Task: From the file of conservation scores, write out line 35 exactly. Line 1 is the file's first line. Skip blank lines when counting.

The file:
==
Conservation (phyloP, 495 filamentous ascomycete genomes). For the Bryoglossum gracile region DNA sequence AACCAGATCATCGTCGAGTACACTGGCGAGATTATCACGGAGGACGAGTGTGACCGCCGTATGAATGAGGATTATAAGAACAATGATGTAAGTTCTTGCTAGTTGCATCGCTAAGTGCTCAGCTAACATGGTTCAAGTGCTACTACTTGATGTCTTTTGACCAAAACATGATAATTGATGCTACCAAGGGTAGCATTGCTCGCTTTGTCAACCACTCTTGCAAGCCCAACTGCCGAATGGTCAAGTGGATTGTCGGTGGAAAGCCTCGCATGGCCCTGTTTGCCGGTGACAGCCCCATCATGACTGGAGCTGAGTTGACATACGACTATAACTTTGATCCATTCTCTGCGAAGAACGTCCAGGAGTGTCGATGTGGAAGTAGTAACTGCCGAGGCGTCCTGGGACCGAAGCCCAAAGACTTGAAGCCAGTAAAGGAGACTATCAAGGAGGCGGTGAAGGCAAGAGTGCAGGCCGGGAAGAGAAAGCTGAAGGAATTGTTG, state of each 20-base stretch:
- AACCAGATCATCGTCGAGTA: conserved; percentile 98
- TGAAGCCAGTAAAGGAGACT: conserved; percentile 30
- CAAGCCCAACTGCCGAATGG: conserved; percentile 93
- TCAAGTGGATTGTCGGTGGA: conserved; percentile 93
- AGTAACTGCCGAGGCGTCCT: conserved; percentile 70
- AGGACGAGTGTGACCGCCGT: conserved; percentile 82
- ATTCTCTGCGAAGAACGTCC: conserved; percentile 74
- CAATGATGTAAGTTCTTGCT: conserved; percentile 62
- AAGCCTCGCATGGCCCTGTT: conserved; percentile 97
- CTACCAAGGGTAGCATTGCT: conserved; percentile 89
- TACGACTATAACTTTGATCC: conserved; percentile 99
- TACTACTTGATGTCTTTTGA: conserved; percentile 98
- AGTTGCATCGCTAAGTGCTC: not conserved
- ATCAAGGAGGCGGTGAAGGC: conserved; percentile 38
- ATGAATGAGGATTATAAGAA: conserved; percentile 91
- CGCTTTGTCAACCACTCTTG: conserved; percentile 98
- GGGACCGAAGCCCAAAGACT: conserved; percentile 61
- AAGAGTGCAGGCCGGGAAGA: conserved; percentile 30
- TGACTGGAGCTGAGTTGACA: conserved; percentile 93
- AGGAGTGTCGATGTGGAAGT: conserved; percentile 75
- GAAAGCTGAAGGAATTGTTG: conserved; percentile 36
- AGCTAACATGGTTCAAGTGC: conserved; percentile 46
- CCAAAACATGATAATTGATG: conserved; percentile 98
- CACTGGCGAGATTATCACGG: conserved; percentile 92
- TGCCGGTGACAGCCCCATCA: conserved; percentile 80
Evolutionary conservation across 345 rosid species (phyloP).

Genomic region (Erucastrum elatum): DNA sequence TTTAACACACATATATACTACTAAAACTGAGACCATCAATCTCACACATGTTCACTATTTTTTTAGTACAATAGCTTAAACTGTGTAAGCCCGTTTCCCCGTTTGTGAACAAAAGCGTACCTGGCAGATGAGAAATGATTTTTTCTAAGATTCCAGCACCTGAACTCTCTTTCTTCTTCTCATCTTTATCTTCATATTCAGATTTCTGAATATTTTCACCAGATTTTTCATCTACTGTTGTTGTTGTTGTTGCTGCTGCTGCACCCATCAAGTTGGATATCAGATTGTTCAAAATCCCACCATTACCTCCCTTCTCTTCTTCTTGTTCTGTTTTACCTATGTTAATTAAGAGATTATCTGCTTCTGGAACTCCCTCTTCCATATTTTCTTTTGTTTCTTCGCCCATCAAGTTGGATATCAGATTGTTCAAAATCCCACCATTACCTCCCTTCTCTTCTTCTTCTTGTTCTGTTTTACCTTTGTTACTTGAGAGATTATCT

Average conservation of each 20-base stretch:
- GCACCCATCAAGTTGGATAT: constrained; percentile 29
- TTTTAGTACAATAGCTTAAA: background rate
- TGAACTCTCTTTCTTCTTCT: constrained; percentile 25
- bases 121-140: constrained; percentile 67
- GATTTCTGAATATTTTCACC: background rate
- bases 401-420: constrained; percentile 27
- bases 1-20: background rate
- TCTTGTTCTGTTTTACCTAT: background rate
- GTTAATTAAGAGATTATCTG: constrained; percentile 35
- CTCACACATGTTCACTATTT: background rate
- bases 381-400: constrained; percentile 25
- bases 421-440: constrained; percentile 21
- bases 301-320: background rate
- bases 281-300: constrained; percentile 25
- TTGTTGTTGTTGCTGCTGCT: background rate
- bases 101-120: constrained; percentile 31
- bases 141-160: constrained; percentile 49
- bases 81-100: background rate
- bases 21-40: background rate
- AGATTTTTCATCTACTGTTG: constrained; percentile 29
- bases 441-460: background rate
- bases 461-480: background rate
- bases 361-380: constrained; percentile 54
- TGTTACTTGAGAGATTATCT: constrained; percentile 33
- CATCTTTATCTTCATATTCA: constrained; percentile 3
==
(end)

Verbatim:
- bases 401-420: constrained; percentile 27